Home sales riding high Metropolitan area posts 36% gain for existing dwellings

June is top month in 2 1/2 years

City gains 61 percent

swing noted toward a seller's market

July 09, 1998|By Robert Nusgart | Robert Nusgart,SUN STAFF

For six months, the Baltimore residential real estate market has been racing at a feverish pace, and yesterday's release of sales figures for existing homes in June indicates that the market might be on the verge of going into overdrive.

Homes in some of the city's most desirable neighborhoods -- Roland Park, Homeland and Guilford -- are being snapped up almost as soon as they hit the market. And local real estate agents are beginning to hint that the area may be moving from a buyer's market to a seller's market.

Sales of existing homes in the Baltimore metropolitan area were among the strongest for any month in the past 2 1/2 years. The city and Baltimore, Howard and Anne Arundel counties reached 30-month highs for units sold. The figures do not include new-home sales.

June sales in the metropolitan area jumped a little more than 36 percent compared with sales in the same period last year, according to statistics released yesterday by the Metropolitan Regional Information System and the Anne Arundel County Multiple List. And sales in June were 15.8 percent higher than in May.

"Since I've been in the business 41 years, I have a long history of seeing the cycles of up and down markets," said Nancy Hubble of the Greenspring office of O'Conor, Piper & Flynn-ERA. "This market is the way it was in the late 1980s, but I even think it is better than it was in the late 1980s. We're doing a much higher volume of expensive sales.

"I don't think it is as frantic as it was a couple of months ago, but it is very steady and it is very good."

Patrick J. Kane, vice president of Coldwell Banker Grempler Realty Inc. in Towson, said 1998 has become the company's best for sales in five years.

The future also looks good, judging by the upswing in pending contracts -- those for homes that have been sold but not settled on.

Every jurisdiction except Harford County showed a double-digit increase in pending contracts, led by Howard County's 32.5 percent over June 1997. Homes sold faster in Howard County, staying on the market for an average of 155 days, two to three weeks less than in the other jurisdictions.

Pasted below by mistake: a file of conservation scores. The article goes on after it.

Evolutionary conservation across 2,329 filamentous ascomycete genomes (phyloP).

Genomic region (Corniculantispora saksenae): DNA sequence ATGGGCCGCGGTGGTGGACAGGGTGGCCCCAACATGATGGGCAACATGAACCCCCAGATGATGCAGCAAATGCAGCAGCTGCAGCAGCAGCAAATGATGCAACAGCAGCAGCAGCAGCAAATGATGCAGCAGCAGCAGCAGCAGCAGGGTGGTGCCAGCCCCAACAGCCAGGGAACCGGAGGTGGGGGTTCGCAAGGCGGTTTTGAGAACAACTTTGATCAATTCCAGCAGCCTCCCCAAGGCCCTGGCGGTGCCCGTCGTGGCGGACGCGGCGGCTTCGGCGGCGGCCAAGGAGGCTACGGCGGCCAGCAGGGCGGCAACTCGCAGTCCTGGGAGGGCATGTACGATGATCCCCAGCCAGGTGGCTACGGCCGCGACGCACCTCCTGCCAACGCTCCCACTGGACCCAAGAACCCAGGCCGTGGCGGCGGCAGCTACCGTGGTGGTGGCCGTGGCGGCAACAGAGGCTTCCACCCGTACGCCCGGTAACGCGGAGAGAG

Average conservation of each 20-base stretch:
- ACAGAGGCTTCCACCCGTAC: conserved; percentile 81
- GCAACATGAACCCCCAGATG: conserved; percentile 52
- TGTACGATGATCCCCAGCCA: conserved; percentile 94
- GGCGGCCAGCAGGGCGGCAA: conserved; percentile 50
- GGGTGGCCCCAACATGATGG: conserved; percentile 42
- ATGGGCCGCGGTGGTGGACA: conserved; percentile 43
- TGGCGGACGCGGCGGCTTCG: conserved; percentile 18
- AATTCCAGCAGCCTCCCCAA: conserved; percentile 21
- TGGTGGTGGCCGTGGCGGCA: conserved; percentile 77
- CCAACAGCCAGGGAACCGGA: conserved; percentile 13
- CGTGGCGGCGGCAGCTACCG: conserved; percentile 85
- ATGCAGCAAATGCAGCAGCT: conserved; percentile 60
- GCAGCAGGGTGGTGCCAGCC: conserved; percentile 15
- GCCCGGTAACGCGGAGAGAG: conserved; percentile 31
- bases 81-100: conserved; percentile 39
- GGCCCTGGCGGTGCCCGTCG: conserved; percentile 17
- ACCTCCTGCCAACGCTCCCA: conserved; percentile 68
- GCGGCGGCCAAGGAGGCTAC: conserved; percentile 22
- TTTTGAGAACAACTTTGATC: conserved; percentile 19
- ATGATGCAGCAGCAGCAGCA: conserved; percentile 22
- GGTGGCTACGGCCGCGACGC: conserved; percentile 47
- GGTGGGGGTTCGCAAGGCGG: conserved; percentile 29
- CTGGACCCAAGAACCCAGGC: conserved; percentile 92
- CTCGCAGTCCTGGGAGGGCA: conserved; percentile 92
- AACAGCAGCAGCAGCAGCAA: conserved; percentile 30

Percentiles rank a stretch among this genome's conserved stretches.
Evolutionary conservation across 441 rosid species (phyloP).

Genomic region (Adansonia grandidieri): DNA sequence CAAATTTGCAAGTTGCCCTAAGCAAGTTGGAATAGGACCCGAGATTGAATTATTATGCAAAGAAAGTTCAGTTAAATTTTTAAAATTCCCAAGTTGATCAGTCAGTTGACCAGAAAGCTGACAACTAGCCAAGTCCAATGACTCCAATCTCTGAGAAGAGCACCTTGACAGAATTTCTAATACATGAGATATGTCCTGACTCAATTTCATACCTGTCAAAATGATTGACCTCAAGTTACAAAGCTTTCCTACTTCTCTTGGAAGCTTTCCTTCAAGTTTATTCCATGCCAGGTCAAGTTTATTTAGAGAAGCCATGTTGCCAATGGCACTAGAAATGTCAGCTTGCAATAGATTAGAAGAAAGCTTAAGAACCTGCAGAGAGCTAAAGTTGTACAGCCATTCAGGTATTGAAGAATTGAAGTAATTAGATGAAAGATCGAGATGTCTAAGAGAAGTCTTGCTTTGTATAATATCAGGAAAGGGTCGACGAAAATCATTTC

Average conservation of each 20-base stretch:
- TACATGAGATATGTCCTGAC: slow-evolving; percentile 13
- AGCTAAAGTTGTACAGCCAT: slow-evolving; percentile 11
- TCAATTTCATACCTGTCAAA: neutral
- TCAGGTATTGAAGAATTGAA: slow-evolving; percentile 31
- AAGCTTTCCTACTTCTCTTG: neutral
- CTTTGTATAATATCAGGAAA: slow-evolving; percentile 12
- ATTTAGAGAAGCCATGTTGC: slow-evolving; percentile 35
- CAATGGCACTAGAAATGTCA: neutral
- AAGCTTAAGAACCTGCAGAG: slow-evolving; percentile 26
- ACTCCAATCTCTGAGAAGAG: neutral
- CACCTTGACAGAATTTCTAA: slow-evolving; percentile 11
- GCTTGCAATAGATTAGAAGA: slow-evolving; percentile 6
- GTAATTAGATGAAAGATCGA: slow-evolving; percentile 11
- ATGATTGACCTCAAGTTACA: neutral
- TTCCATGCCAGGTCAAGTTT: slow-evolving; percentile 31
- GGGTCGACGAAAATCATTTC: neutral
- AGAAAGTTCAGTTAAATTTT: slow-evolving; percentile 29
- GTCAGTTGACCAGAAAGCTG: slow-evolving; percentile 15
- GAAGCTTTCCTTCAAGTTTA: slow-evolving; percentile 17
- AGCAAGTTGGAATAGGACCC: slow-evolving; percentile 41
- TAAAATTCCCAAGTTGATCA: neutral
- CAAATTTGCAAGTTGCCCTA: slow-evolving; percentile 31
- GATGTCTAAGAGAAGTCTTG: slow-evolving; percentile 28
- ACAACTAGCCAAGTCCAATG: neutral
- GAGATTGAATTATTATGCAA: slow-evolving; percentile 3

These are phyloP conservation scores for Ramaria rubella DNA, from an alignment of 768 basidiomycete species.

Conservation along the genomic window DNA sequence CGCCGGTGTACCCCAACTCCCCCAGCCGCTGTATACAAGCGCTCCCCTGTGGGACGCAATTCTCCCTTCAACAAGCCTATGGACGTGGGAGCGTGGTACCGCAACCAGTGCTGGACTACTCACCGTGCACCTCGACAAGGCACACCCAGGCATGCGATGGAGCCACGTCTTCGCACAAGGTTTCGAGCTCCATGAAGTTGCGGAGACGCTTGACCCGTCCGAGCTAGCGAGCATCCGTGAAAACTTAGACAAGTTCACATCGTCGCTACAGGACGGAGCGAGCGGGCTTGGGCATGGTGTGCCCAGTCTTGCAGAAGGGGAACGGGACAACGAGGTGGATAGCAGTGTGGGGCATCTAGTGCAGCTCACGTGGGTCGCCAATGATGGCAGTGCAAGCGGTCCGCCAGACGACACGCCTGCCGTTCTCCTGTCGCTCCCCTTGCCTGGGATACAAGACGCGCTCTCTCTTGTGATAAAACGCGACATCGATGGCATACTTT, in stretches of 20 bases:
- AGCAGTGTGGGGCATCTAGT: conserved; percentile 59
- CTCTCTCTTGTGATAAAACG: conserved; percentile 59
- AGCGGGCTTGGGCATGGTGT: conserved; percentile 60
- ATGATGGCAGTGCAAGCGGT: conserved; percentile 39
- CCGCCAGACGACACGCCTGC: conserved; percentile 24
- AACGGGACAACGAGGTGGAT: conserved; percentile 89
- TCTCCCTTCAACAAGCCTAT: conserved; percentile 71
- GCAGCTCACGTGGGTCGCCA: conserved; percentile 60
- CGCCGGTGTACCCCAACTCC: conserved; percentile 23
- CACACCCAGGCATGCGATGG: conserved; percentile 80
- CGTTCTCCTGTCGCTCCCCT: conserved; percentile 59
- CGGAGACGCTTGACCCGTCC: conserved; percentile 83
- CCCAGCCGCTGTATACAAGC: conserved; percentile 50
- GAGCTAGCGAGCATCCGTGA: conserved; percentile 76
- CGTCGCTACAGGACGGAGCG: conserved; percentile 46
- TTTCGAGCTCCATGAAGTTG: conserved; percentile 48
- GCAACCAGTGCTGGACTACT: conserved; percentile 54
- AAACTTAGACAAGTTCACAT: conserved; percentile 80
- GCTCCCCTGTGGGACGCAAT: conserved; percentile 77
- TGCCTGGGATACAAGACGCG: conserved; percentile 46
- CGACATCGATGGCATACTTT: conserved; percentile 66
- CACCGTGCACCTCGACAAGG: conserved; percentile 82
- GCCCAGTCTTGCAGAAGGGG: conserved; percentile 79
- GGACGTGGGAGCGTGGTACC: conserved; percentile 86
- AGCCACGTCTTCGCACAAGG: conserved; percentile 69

"The bottom fishers are out of business," Hubble said. "I think they [aggressive buyers] are having a hard time stealing properties today. The sellers are little more independent than what they were."

Patricia Savani, a partner at Anne Arundel-based Champion Realty Inc., said, "As an organization we are up about 20 percent [for the year], and the agents are as busy as they have ever been. It is an interesting market. We have switched more to a seller's market than what we have been, but people are still very selective."

Sales in Baltimore rose more than 61 percent compared with June 1997. Sales in the city totaled 721, up from 446 last June. That was the highest one-month figure in at least the past 30 months. Baltimore, Howard and Anne Arundel counties had similar gains.

In Baltimore County 981 units were settled compared with 720 in June 1997, a 36.25 percent increase; Howard showed a 45.45 percent gain with 448 units sold compared with 308 and Anne Arundel was up 24.7 percent with 520 sales against 417 for June 1997.

"In the $250,000-to-$300,000 range there is just about nothing for sale in Roland Park, Guilford, Homeland," said Melvin Knight, an agent with the OPF-ERA Roland Park office. "And when they come on the market they go almost instantly. I listed a house on Keswick Road that was slightly under $200,000, and you'd think I was giving it away."

Hubble, who with her daughter Karen Bisbee recorded $8 million in sales in June, said it hasn't been uncommon for some contracts for homes in those neighborhoods to come with a clause offering "$5,000 over the next highest bid."

Although Carroll and Harford did not hit 30-month highs for units sold, those counties' sales in June were up from the same period last year. Carroll County was up 21.6 percent and Harford gained 5.7 percent.

"I think we are closer to a seller's market this year than we have been in a long, long time," said Joan Ryder of Century 21 Joan Ryder in Harford County.

Ryder attributed the small increase in Harford in part to the saturation of new-home developments in the area.

"I find that the resales are being walked over by the new construction," she said. "Buyers are saying, 'Well, I'm looking at your resale, but if I can have new for the same price, that's what I'm going to do.' That seems to be a problem in the resale [market]."

Pub Date: 7/09/98

Baltimore Sun Articles
|
|
|
Please note the green-lined linked article text has been applied commercially without any involvement from our newsroom editors, reporters or any other editorial staff.